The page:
Monday, December 31, 2007
Friday, December 28, 2007
Pay For Performance: Physicians Pay For Insurers Better Financial Performance?
I've always been suspicious of the pay for performance movement. Thinking cynically (which I do more and more these days), it seemed to me that pay for performance has the backing of the insurance industry because they could use it as an excuse to pay physicians less. Show me a pay for performance program that actually increases costs to insurers and I'll show you an out-of-work actuary.
Mark Vonnegut, a pediatrician, has a perspective article in the December 27, 2007 issue of the NEJM titled Is Quality Improvement Improving Quality? A View from the Doctor's Office. I found the following a much better statement of the issue than I could ever come up with:
Unfortunately, it's not free full text, but it should be (meaning you'll need a subscription to read the whole piece).
Thursday, December 27, 2007
NIH-Funded Research to Be Free (After One Year)
I was browsing the Wall Street Journal Health Blog and ran across this item regarding the new federal budget:
Some researchers and academic institutions have been pushing for this for years, and the multibillion-dollar journal-publishing industry hired a PR guy known as “the pit bull of public relations” to fight the change."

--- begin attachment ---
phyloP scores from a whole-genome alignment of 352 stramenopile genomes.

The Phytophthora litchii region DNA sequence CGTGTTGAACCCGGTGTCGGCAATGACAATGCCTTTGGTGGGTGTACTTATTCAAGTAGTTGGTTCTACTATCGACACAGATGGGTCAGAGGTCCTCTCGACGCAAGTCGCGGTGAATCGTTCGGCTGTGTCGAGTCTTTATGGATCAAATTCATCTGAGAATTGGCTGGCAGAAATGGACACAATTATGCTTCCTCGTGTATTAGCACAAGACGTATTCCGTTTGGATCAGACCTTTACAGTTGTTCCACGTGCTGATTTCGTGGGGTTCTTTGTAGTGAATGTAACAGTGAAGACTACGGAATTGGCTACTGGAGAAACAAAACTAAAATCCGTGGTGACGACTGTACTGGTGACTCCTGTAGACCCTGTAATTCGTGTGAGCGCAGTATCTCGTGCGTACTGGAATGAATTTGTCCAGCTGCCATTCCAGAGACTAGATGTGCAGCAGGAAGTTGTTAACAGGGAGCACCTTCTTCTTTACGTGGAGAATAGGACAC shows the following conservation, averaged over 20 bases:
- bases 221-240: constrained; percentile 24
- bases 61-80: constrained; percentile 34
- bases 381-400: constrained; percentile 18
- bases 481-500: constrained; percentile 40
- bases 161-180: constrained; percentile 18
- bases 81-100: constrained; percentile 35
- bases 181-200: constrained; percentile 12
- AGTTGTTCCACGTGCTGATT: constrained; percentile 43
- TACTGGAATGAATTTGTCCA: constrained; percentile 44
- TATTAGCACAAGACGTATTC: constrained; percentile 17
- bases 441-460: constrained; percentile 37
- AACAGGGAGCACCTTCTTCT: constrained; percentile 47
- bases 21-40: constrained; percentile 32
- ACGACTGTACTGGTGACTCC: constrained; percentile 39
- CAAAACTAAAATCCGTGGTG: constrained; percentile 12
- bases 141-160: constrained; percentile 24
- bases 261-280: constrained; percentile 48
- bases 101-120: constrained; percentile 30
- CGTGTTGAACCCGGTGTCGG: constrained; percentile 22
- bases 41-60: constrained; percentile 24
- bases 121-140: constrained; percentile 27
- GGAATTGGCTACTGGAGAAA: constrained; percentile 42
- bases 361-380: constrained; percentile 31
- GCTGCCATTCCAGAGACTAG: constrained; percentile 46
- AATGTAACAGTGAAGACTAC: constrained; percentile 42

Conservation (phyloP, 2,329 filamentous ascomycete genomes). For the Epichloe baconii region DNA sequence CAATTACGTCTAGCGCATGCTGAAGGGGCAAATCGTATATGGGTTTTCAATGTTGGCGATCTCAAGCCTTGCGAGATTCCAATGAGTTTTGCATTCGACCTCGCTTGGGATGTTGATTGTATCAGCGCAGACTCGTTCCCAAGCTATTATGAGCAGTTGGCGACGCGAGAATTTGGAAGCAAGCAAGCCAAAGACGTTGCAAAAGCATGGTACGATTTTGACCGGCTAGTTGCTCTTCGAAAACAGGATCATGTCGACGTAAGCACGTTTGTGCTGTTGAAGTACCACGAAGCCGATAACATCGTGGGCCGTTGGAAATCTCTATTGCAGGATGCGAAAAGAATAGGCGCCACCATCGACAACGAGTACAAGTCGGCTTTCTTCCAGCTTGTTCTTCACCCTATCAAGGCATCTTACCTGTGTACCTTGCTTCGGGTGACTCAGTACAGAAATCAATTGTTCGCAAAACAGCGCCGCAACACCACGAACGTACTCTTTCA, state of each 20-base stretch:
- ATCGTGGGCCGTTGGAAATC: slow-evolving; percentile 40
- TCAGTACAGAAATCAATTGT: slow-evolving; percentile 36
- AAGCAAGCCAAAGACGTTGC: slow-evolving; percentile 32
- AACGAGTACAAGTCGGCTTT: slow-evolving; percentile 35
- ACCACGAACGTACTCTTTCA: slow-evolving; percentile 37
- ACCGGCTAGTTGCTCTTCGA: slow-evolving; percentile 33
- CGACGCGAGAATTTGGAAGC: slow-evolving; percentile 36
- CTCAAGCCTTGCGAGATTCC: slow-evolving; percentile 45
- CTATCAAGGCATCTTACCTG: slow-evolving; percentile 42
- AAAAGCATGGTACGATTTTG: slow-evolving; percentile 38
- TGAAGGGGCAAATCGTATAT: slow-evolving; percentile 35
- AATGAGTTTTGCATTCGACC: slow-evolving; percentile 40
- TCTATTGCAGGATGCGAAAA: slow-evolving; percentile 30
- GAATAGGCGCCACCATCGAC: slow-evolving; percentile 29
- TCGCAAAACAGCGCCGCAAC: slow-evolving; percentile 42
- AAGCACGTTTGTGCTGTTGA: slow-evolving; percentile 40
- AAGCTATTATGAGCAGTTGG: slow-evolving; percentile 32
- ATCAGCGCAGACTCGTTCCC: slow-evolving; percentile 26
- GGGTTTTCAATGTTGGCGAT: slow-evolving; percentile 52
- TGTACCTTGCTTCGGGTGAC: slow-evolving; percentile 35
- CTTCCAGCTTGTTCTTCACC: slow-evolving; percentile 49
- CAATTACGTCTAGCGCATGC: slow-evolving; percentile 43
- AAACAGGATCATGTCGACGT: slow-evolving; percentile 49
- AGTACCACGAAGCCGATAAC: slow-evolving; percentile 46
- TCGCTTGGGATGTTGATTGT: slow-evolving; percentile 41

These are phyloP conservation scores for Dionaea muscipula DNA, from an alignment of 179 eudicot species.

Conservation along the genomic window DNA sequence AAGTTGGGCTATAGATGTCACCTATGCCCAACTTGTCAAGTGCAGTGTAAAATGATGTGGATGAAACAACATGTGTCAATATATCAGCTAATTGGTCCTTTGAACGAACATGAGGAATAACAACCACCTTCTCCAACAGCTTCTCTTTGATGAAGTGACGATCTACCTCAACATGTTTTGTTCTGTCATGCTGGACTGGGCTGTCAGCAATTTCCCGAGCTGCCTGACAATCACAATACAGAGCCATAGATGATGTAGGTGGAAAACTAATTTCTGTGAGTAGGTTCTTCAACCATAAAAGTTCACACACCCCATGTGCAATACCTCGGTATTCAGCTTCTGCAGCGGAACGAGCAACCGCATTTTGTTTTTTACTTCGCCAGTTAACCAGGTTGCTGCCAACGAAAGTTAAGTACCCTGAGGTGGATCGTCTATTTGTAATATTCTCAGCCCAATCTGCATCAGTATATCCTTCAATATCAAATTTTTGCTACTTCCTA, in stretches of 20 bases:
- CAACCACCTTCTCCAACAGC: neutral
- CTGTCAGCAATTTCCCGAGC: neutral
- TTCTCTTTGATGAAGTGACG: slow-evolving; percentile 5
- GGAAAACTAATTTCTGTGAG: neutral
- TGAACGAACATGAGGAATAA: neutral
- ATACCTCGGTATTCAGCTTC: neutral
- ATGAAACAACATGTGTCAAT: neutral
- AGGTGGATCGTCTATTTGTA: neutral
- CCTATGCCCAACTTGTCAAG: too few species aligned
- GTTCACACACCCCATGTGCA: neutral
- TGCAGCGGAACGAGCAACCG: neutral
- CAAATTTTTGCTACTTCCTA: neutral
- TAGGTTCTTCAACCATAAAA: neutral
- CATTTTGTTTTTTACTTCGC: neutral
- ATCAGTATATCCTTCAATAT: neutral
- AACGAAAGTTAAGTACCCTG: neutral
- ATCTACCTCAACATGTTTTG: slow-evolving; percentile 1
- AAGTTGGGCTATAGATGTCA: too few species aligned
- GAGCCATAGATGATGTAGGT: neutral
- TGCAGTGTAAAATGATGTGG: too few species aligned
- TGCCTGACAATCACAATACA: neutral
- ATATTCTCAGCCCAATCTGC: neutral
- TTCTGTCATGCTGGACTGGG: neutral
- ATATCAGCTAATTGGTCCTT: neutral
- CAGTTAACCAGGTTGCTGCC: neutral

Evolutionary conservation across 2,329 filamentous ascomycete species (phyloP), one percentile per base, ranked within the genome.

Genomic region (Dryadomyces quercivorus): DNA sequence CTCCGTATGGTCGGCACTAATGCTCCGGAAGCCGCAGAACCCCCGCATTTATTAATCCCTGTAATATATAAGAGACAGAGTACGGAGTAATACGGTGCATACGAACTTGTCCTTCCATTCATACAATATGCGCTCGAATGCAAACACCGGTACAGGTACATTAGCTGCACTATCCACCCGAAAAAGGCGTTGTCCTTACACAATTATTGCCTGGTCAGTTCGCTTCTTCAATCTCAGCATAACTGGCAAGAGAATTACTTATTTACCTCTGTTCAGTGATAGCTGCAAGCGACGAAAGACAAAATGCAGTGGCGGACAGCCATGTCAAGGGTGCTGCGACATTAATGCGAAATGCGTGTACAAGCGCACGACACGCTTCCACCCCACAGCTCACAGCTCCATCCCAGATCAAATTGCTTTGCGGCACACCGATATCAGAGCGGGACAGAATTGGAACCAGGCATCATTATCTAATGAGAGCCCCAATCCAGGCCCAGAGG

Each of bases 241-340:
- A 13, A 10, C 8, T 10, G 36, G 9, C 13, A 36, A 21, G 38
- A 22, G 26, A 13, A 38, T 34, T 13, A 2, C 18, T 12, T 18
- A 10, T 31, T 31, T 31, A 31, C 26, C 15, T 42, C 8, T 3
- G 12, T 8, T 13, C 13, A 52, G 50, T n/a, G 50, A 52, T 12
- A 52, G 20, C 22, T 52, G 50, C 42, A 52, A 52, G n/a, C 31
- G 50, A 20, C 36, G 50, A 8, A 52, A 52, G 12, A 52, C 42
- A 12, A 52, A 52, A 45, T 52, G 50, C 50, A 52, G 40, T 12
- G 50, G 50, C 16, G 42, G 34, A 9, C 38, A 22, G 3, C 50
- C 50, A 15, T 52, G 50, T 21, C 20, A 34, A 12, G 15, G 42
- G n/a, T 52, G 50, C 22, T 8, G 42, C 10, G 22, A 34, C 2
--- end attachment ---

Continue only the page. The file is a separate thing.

Medscape CME: An Introduction to the Surgical Care Improvement Project (SCIP)
Surgical Care Improvement Project (SCIP) Module 1: Infection Prevention Update
Maximum of 1.5 AMA PRA Category 1 Credit(s)™ for physicians
Medscape CME: Systemic Lidocaine Good
Annals of Surgery: Systemic Lidocaine Shortens Length of Hospital Stay After Colorectal Surgery: A Double-blinded, Randomized, Placebo-controlled Trial.
1.0 AMA PRA Category 1 Credit(s)™ for physicians
Tuesday, December 18, 2007
Health Care Reform Distilled
GruntDoc has an excellent distillation of the choices to be made in health care reform:
Pick any two"
Sort of a permutation of C. Everett Koop when he said that Americans want the best medical care in the world, they want it for free, and they want it now.
Sunday, December 16, 2007
Patients pay only 14% of health care costs? Wow.
Free the market; Government interference hampers healthcare reform